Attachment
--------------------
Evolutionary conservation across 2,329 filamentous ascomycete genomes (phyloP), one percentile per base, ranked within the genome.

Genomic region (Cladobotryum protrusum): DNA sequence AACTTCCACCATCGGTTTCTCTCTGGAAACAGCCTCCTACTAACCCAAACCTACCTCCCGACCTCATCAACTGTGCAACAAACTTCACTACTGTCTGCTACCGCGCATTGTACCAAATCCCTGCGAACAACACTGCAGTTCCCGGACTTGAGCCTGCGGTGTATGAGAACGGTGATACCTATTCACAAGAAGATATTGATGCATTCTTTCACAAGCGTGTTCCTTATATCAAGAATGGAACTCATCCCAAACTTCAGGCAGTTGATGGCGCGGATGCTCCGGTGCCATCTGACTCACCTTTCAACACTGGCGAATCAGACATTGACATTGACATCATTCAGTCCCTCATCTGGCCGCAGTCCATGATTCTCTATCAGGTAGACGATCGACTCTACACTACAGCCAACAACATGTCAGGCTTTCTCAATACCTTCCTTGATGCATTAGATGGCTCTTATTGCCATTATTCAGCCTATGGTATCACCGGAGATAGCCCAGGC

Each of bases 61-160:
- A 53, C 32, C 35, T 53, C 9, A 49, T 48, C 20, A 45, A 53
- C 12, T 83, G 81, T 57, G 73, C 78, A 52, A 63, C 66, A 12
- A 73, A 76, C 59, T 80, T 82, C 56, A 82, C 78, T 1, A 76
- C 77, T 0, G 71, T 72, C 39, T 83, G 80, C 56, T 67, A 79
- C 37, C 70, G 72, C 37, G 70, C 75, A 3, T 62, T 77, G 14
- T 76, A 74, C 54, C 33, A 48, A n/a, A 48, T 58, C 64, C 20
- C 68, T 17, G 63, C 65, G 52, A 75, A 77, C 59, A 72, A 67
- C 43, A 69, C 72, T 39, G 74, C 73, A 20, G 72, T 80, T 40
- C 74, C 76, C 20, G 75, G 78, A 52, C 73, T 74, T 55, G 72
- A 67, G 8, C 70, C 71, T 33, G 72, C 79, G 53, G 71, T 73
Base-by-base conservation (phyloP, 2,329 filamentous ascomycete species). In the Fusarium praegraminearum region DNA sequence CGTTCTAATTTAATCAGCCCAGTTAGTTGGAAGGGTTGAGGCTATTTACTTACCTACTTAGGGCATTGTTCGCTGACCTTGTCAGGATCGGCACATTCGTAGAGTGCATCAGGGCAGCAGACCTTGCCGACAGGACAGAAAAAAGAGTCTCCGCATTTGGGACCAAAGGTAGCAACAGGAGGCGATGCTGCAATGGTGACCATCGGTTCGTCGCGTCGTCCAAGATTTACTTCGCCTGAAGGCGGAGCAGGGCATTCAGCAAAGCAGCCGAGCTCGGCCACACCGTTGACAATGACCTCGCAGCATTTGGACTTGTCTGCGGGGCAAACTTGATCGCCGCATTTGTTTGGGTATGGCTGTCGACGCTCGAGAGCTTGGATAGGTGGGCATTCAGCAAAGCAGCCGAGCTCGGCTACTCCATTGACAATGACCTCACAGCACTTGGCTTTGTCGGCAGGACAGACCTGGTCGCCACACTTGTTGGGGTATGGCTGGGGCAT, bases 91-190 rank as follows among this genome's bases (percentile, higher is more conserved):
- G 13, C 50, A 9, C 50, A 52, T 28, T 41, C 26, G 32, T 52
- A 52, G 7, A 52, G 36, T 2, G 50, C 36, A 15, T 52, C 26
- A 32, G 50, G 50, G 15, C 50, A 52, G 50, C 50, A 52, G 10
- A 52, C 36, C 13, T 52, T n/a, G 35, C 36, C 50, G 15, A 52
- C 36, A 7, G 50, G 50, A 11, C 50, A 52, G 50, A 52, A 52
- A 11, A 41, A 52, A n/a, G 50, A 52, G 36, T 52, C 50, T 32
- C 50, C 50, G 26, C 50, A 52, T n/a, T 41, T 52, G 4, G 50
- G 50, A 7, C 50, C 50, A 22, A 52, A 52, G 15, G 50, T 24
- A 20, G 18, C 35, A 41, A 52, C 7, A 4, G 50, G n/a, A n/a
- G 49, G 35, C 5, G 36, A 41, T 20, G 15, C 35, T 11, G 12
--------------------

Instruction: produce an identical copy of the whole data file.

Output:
Evolutionary conservation across 2,329 filamentous ascomycete genomes (phyloP), one percentile per base, ranked within the genome.

Genomic region (Cladobotryum protrusum): DNA sequence AACTTCCACCATCGGTTTCTCTCTGGAAACAGCCTCCTACTAACCCAAACCTACCTCCCGACCTCATCAACTGTGCAACAAACTTCACTACTGTCTGCTACCGCGCATTGTACCAAATCCCTGCGAACAACACTGCAGTTCCCGGACTTGAGCCTGCGGTGTATGAGAACGGTGATACCTATTCACAAGAAGATATTGATGCATTCTTTCACAAGCGTGTTCCTTATATCAAGAATGGAACTCATCCCAAACTTCAGGCAGTTGATGGCGCGGATGCTCCGGTGCCATCTGACTCACCTTTCAACACTGGCGAATCAGACATTGACATTGACATCATTCAGTCCCTCATCTGGCCGCAGTCCATGATTCTCTATCAGGTAGACGATCGACTCTACACTACAGCCAACAACATGTCAGGCTTTCTCAATACCTTCCTTGATGCATTAGATGGCTCTTATTGCCATTATTCAGCCTATGGTATCACCGGAGATAGCCCAGGC

Each of bases 61-160:
- A 53, C 32, C 35, T 53, C 9, A 49, T 48, C 20, A 45, A 53
- C 12, T 83, G 81, T 57, G 73, C 78, A 52, A 63, C 66, A 12
- A 73, A 76, C 59, T 80, T 82, C 56, A 82, C 78, T 1, A 76
- C 77, T 0, G 71, T 72, C 39, T 83, G 80, C 56, T 67, A 79
- C 37, C 70, G 72, C 37, G 70, C 75, A 3, T 62, T 77, G 14
- T 76, A 74, C 54, C 33, A 48, A n/a, A 48, T 58, C 64, C 20
- C 68, T 17, G 63, C 65, G 52, A 75, A 77, C 59, A 72, A 67
- C 43, A 69, C 72, T 39, G 74, C 73, A 20, G 72, T 80, T 40
- C 74, C 76, C 20, G 75, G 78, A 52, C 73, T 74, T 55, G 72
- A 67, G 8, C 70, C 71, T 33, G 72, C 79, G 53, G 71, T 73
Base-by-base conservation (phyloP, 2,329 filamentous ascomycete species). In the Fusarium praegraminearum region DNA sequence CGTTCTAATTTAATCAGCCCAGTTAGTTGGAAGGGTTGAGGCTATTTACTTACCTACTTAGGGCATTGTTCGCTGACCTTGTCAGGATCGGCACATTCGTAGAGTGCATCAGGGCAGCAGACCTTGCCGACAGGACAGAAAAAAGAGTCTCCGCATTTGGGACCAAAGGTAGCAACAGGAGGCGATGCTGCAATGGTGACCATCGGTTCGTCGCGTCGTCCAAGATTTACTTCGCCTGAAGGCGGAGCAGGGCATTCAGCAAAGCAGCCGAGCTCGGCCACACCGTTGACAATGACCTCGCAGCATTTGGACTTGTCTGCGGGGCAAACTTGATCGCCGCATTTGTTTGGGTATGGCTGTCGACGCTCGAGAGCTTGGATAGGTGGGCATTCAGCAAAGCAGCCGAGCTCGGCTACTCCATTGACAATGACCTCACAGCACTTGGCTTTGTCGGCAGGACAGACCTGGTCGCCACACTTGTTGGGGTATGGCTGGGGCAT, bases 91-190 rank as follows among this genome's bases (percentile, higher is more conserved):
- G 13, C 50, A 9, C 50, A 52, T 28, T 41, C 26, G 32, T 52
- A 52, G 7, A 52, G 36, T 2, G 50, C 36, A 15, T 52, C 26
- A 32, G 50, G 50, G 15, C 50, A 52, G 50, C 50, A 52, G 10
- A 52, C 36, C 13, T 52, T n/a, G 35, C 36, C 50, G 15, A 52
- C 36, A 7, G 50, G 50, A 11, C 50, A 52, G 50, A 52, A 52
- A 11, A 41, A 52, A n/a, G 50, A 52, G 36, T 52, C 50, T 32
- C 50, C 50, G 26, C 50, A 52, T n/a, T 41, T 52, G 4, G 50
- G 50, A 7, C 50, C 50, A 22, A 52, A 52, G 15, G 50, T 24
- A 20, G 18, C 35, A 41, A 52, C 7, A 4, G 50, G n/a, A n/a
- G 49, G 35, C 5, G 36, A 41, T 20, G 15, C 35, T 11, G 12